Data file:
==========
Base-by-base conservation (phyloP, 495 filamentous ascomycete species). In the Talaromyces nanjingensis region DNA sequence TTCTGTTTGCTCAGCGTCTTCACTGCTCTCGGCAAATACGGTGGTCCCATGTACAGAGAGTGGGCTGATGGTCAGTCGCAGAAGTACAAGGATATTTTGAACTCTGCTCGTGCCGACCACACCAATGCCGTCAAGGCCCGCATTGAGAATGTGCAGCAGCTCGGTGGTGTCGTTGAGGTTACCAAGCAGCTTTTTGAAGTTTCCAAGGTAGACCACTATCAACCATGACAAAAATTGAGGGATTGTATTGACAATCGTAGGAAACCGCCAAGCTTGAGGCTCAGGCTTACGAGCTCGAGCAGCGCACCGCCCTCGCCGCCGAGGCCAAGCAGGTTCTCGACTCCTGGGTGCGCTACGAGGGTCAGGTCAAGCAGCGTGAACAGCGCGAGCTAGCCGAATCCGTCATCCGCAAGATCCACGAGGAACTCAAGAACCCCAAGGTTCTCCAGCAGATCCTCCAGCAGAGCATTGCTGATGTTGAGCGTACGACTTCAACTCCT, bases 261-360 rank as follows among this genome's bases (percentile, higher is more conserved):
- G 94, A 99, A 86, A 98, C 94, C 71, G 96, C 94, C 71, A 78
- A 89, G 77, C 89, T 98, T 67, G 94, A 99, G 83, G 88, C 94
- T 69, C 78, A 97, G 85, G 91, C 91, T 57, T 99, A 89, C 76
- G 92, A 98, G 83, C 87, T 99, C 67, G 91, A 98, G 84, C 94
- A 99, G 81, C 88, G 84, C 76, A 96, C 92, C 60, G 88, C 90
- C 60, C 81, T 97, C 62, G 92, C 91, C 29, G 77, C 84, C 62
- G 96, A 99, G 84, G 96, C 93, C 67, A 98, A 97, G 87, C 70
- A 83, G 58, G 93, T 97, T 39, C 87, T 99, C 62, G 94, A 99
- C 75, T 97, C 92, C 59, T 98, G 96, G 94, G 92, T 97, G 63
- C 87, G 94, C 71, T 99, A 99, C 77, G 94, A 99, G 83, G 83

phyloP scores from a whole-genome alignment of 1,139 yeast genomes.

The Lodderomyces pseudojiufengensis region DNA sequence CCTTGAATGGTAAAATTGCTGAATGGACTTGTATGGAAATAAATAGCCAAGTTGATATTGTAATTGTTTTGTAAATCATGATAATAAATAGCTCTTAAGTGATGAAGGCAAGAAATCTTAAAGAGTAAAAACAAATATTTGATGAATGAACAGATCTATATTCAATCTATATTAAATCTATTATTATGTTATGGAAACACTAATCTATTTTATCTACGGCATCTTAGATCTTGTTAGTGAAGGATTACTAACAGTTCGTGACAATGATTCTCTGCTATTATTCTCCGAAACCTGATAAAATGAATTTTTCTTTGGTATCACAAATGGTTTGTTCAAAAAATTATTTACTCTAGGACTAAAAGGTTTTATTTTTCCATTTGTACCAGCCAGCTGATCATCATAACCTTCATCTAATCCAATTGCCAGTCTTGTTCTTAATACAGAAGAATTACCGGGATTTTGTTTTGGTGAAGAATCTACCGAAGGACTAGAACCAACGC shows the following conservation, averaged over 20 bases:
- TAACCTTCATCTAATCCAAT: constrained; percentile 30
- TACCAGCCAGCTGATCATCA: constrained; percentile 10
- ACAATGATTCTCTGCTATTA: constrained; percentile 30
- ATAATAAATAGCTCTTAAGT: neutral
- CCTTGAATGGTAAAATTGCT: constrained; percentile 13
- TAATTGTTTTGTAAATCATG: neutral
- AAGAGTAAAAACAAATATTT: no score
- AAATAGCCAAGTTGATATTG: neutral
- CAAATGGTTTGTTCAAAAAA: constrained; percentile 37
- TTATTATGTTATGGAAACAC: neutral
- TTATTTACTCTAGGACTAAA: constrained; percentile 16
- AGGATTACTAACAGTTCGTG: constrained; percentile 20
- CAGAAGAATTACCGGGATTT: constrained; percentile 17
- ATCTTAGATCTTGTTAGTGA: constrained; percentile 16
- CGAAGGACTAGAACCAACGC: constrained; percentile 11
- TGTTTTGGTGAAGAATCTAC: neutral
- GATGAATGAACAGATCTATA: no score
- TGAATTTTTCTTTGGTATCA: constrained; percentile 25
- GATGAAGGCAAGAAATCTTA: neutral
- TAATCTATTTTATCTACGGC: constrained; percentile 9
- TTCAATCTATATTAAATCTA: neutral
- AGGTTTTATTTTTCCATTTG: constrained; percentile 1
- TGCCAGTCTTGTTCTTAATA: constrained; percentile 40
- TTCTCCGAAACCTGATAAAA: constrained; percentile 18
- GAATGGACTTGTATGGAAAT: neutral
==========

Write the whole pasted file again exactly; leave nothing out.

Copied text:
Base-by-base conservation (phyloP, 495 filamentous ascomycete species). In the Talaromyces nanjingensis region DNA sequence TTCTGTTTGCTCAGCGTCTTCACTGCTCTCGGCAAATACGGTGGTCCCATGTACAGAGAGTGGGCTGATGGTCAGTCGCAGAAGTACAAGGATATTTTGAACTCTGCTCGTGCCGACCACACCAATGCCGTCAAGGCCCGCATTGAGAATGTGCAGCAGCTCGGTGGTGTCGTTGAGGTTACCAAGCAGCTTTTTGAAGTTTCCAAGGTAGACCACTATCAACCATGACAAAAATTGAGGGATTGTATTGACAATCGTAGGAAACCGCCAAGCTTGAGGCTCAGGCTTACGAGCTCGAGCAGCGCACCGCCCTCGCCGCCGAGGCCAAGCAGGTTCTCGACTCCTGGGTGCGCTACGAGGGTCAGGTCAAGCAGCGTGAACAGCGCGAGCTAGCCGAATCCGTCATCCGCAAGATCCACGAGGAACTCAAGAACCCCAAGGTTCTCCAGCAGATCCTCCAGCAGAGCATTGCTGATGTTGAGCGTACGACTTCAACTCCT, bases 261-360 rank as follows among this genome's bases (percentile, higher is more conserved):
- G 94, A 99, A 86, A 98, C 94, C 71, G 96, C 94, C 71, A 78
- A 89, G 77, C 89, T 98, T 67, G 94, A 99, G 83, G 88, C 94
- T 69, C 78, A 97, G 85, G 91, C 91, T 57, T 99, A 89, C 76
- G 92, A 98, G 83, C 87, T 99, C 67, G 91, A 98, G 84, C 94
- A 99, G 81, C 88, G 84, C 76, A 96, C 92, C 60, G 88, C 90
- C 60, C 81, T 97, C 62, G 92, C 91, C 29, G 77, C 84, C 62
- G 96, A 99, G 84, G 96, C 93, C 67, A 98, A 97, G 87, C 70
- A 83, G 58, G 93, T 97, T 39, C 87, T 99, C 62, G 94, A 99
- C 75, T 97, C 92, C 59, T 98, G 96, G 94, G 92, T 97, G 63
- C 87, G 94, C 71, T 99, A 99, C 77, G 94, A 99, G 83, G 83

phyloP scores from a whole-genome alignment of 1,139 yeast genomes.

The Lodderomyces pseudojiufengensis region DNA sequence CCTTGAATGGTAAAATTGCTGAATGGACTTGTATGGAAATAAATAGCCAAGTTGATATTGTAATTGTTTTGTAAATCATGATAATAAATAGCTCTTAAGTGATGAAGGCAAGAAATCTTAAAGAGTAAAAACAAATATTTGATGAATGAACAGATCTATATTCAATCTATATTAAATCTATTATTATGTTATGGAAACACTAATCTATTTTATCTACGGCATCTTAGATCTTGTTAGTGAAGGATTACTAACAGTTCGTGACAATGATTCTCTGCTATTATTCTCCGAAACCTGATAAAATGAATTTTTCTTTGGTATCACAAATGGTTTGTTCAAAAAATTATTTACTCTAGGACTAAAAGGTTTTATTTTTCCATTTGTACCAGCCAGCTGATCATCATAACCTTCATCTAATCCAATTGCCAGTCTTGTTCTTAATACAGAAGAATTACCGGGATTTTGTTTTGGTGAAGAATCTACCGAAGGACTAGAACCAACGC shows the following conservation, averaged over 20 bases:
- TAACCTTCATCTAATCCAAT: constrained; percentile 30
- TACCAGCCAGCTGATCATCA: constrained; percentile 10
- ACAATGATTCTCTGCTATTA: constrained; percentile 30
- ATAATAAATAGCTCTTAAGT: neutral
- CCTTGAATGGTAAAATTGCT: constrained; percentile 13
- TAATTGTTTTGTAAATCATG: neutral
- AAGAGTAAAAACAAATATTT: no score
- AAATAGCCAAGTTGATATTG: neutral
- CAAATGGTTTGTTCAAAAAA: constrained; percentile 37
- TTATTATGTTATGGAAACAC: neutral
- TTATTTACTCTAGGACTAAA: constrained; percentile 16
- AGGATTACTAACAGTTCGTG: constrained; percentile 20
- CAGAAGAATTACCGGGATTT: constrained; percentile 17
- ATCTTAGATCTTGTTAGTGA: constrained; percentile 16
- CGAAGGACTAGAACCAACGC: constrained; percentile 11
- TGTTTTGGTGAAGAATCTAC: neutral
- GATGAATGAACAGATCTATA: no score
- TGAATTTTTCTTTGGTATCA: constrained; percentile 25
- GATGAAGGCAAGAAATCTTA: neutral
- TAATCTATTTTATCTACGGC: constrained; percentile 9
- TTCAATCTATATTAAATCTA: neutral
- AGGTTTTATTTTTCCATTTG: constrained; percentile 1
- TGCCAGTCTTGTTCTTAATA: constrained; percentile 40
- TTCTCCGAAACCTGATAAAA: constrained; percentile 18
- GAATGGACTTGTATGGAAAT: neutral